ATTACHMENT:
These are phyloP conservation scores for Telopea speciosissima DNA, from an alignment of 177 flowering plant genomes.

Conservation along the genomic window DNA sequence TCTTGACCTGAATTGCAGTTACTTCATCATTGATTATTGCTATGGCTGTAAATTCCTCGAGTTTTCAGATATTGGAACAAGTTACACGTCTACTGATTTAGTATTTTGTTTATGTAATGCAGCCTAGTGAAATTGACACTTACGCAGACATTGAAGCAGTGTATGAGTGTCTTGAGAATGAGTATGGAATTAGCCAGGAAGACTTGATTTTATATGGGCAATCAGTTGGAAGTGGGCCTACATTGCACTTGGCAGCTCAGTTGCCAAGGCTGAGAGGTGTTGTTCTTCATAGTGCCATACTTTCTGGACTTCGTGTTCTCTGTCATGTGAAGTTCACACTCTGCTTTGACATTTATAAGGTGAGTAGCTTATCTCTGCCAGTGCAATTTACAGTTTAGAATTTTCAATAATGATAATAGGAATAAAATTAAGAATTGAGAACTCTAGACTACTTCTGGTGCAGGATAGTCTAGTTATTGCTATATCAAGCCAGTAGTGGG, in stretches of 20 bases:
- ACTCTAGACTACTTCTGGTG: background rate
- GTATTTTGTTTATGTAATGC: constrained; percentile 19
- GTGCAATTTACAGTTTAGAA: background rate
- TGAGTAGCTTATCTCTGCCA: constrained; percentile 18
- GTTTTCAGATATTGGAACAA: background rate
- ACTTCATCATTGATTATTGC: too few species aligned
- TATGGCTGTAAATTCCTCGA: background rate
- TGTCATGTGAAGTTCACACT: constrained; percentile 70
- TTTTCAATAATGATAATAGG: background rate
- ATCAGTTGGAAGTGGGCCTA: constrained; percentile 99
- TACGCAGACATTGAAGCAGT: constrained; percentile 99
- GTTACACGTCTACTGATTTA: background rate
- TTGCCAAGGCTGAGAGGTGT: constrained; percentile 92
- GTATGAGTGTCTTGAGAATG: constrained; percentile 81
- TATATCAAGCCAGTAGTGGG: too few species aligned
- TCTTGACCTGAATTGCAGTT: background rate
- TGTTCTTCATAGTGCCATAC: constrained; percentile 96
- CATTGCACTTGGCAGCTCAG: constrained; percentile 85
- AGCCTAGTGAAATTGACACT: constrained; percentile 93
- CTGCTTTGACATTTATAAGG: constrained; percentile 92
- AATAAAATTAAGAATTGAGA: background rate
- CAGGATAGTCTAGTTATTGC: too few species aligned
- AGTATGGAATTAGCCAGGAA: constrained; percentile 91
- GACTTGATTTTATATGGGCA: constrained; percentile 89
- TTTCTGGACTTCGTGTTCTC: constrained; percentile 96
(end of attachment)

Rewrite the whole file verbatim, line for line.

These are phyloP conservation scores for Telopea speciosissima DNA, from an alignment of 177 flowering plant genomes.

Conservation along the genomic window DNA sequence TCTTGACCTGAATTGCAGTTACTTCATCATTGATTATTGCTATGGCTGTAAATTCCTCGAGTTTTCAGATATTGGAACAAGTTACACGTCTACTGATTTAGTATTTTGTTTATGTAATGCAGCCTAGTGAAATTGACACTTACGCAGACATTGAAGCAGTGTATGAGTGTCTTGAGAATGAGTATGGAATTAGCCAGGAAGACTTGATTTTATATGGGCAATCAGTTGGAAGTGGGCCTACATTGCACTTGGCAGCTCAGTTGCCAAGGCTGAGAGGTGTTGTTCTTCATAGTGCCATACTTTCTGGACTTCGTGTTCTCTGTCATGTGAAGTTCACACTCTGCTTTGACATTTATAAGGTGAGTAGCTTATCTCTGCCAGTGCAATTTACAGTTTAGAATTTTCAATAATGATAATAGGAATAAAATTAAGAATTGAGAACTCTAGACTACTTCTGGTGCAGGATAGTCTAGTTATTGCTATATCAAGCCAGTAGTGGG, in stretches of 20 bases:
- ACTCTAGACTACTTCTGGTG: background rate
- GTATTTTGTTTATGTAATGC: constrained; percentile 19
- GTGCAATTTACAGTTTAGAA: background rate
- TGAGTAGCTTATCTCTGCCA: constrained; percentile 18
- GTTTTCAGATATTGGAACAA: background rate
- ACTTCATCATTGATTATTGC: too few species aligned
- TATGGCTGTAAATTCCTCGA: background rate
- TGTCATGTGAAGTTCACACT: constrained; percentile 70
- TTTTCAATAATGATAATAGG: background rate
- ATCAGTTGGAAGTGGGCCTA: constrained; percentile 99
- TACGCAGACATTGAAGCAGT: constrained; percentile 99
- GTTACACGTCTACTGATTTA: background rate
- TTGCCAAGGCTGAGAGGTGT: constrained; percentile 92
- GTATGAGTGTCTTGAGAATG: constrained; percentile 81
- TATATCAAGCCAGTAGTGGG: too few species aligned
- TCTTGACCTGAATTGCAGTT: background rate
- TGTTCTTCATAGTGCCATAC: constrained; percentile 96
- CATTGCACTTGGCAGCTCAG: constrained; percentile 85
- AGCCTAGTGAAATTGACACT: constrained; percentile 93
- CTGCTTTGACATTTATAAGG: constrained; percentile 92
- AATAAAATTAAGAATTGAGA: background rate
- CAGGATAGTCTAGTTATTGC: too few species aligned
- AGTATGGAATTAGCCAGGAA: constrained; percentile 91
- GACTTGATTTTATATGGGCA: constrained; percentile 89
- TTTCTGGACTTCGTGTTCTC: constrained; percentile 96